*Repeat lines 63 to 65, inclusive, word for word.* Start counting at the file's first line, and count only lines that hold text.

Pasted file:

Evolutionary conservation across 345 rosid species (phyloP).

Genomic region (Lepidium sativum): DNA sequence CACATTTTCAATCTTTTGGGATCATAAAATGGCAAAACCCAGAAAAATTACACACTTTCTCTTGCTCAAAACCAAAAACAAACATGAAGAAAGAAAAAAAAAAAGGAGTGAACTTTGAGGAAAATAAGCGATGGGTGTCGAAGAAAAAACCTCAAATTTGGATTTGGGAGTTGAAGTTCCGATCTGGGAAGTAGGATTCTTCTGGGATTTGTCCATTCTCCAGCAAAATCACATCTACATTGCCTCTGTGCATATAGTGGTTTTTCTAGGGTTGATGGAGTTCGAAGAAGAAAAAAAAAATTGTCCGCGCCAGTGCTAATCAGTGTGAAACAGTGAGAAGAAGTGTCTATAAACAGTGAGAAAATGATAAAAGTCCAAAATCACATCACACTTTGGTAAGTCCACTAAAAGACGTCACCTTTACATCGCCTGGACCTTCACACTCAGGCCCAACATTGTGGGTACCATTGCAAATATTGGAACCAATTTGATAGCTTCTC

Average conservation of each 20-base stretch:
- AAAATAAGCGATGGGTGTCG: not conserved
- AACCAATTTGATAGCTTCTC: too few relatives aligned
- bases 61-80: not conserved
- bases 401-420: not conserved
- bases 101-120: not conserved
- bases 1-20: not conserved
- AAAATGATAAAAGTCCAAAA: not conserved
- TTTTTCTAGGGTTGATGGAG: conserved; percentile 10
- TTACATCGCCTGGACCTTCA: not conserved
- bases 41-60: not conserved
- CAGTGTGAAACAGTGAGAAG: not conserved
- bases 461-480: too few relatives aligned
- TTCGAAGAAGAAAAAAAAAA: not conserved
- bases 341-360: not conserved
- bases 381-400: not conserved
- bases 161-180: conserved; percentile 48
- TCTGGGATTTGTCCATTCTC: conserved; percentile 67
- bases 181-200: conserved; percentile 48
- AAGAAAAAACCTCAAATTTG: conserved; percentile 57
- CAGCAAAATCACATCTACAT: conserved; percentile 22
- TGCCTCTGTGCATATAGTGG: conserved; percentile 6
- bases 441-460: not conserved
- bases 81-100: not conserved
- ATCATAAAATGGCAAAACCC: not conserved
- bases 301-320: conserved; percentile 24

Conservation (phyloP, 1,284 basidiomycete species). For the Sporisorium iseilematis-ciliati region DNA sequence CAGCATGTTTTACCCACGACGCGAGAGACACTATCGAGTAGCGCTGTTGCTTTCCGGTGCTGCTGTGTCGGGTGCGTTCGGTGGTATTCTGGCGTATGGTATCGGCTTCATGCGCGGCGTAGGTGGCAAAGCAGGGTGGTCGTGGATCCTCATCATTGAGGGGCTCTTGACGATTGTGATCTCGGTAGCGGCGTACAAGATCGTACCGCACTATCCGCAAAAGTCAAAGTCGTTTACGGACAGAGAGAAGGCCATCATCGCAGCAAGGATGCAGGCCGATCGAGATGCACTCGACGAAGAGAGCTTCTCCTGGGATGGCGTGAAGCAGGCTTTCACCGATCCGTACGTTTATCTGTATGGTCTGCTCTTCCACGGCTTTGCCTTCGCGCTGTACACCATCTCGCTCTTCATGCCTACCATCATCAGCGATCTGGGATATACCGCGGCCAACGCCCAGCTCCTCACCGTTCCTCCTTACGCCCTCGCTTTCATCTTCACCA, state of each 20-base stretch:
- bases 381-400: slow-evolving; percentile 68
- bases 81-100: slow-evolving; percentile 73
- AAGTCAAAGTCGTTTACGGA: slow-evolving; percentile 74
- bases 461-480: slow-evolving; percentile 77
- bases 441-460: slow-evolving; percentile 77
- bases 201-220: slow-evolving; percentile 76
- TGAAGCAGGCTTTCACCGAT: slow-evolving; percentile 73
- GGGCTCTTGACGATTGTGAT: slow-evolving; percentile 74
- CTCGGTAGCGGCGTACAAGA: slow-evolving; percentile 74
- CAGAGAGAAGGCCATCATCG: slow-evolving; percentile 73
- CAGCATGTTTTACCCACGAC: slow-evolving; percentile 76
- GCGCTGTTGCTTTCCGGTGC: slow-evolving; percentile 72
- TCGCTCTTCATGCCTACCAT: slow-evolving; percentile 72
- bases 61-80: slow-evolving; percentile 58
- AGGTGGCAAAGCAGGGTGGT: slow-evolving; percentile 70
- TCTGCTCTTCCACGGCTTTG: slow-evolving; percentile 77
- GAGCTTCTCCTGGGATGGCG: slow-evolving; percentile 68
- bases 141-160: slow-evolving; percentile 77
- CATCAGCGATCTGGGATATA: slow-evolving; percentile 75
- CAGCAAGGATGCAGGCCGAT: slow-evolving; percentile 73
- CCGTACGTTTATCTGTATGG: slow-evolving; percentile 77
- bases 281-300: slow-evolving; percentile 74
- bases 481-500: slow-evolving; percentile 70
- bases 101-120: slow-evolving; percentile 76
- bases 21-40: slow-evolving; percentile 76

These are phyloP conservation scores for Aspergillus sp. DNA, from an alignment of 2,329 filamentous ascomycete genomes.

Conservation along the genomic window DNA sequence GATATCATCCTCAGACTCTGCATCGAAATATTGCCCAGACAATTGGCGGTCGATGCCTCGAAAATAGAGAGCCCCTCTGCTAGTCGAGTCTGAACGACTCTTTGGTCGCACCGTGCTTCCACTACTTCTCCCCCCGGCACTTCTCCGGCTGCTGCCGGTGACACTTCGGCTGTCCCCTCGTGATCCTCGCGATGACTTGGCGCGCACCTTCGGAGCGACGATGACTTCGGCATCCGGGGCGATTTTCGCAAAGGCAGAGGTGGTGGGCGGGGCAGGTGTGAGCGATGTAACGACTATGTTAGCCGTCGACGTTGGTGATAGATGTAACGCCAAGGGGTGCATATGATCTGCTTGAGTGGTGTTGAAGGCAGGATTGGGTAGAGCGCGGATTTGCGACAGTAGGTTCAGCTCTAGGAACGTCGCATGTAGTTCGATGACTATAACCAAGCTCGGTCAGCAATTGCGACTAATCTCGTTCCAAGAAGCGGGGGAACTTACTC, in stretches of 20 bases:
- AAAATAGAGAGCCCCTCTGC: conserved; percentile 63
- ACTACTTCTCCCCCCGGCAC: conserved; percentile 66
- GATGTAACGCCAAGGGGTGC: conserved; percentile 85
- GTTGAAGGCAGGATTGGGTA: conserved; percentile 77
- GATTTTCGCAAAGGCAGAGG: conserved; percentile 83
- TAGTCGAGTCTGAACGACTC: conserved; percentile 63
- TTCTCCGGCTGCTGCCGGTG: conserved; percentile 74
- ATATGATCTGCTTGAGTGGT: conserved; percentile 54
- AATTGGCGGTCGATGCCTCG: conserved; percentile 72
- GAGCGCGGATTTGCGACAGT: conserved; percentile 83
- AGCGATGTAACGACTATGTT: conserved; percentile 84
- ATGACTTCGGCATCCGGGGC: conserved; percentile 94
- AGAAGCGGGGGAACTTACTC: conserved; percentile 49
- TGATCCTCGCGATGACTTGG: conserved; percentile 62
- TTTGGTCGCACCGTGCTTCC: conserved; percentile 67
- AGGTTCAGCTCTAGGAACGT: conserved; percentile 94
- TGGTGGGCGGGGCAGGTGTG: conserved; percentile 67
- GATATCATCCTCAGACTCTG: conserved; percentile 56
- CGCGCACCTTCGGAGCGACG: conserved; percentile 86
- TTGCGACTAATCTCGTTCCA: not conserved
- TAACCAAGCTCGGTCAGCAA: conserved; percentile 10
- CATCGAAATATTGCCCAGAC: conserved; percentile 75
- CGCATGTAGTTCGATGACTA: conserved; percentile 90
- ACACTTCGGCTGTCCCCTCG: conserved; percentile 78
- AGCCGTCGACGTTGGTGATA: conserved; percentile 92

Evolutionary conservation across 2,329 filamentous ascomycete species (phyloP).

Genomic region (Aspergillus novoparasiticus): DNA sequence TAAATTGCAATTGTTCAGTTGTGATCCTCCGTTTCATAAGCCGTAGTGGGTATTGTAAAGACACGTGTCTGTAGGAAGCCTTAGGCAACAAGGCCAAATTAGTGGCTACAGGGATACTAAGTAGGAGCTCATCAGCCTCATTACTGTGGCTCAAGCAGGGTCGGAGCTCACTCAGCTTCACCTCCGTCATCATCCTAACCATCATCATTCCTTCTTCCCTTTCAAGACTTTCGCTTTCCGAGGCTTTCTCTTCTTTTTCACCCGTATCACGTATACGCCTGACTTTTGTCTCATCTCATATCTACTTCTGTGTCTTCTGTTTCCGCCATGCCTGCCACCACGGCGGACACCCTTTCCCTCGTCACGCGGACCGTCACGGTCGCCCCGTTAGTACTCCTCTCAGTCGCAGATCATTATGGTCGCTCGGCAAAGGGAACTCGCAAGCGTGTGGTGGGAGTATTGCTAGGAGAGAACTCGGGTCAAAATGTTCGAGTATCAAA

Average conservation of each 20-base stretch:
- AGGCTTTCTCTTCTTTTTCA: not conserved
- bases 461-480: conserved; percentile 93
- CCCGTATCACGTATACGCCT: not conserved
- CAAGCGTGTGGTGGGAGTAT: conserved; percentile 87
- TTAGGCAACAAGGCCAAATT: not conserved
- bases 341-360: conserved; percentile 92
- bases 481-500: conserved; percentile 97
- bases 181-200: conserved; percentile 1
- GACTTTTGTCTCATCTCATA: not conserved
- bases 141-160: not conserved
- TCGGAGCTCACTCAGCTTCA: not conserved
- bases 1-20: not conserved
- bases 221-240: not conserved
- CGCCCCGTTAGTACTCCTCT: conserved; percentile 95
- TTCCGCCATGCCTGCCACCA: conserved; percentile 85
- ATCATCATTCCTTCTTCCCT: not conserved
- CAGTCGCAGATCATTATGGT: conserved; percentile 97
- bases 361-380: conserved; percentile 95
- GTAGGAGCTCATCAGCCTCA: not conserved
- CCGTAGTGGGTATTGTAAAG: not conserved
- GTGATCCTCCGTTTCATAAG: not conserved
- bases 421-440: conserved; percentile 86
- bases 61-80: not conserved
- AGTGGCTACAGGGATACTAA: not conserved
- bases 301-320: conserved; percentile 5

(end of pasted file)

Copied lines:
- TTCTCCGGCTGCTGCCGGTG: conserved; percentile 74
- ATATGATCTGCTTGAGTGGT: conserved; percentile 54
- AATTGGCGGTCGATGCCTCG: conserved; percentile 72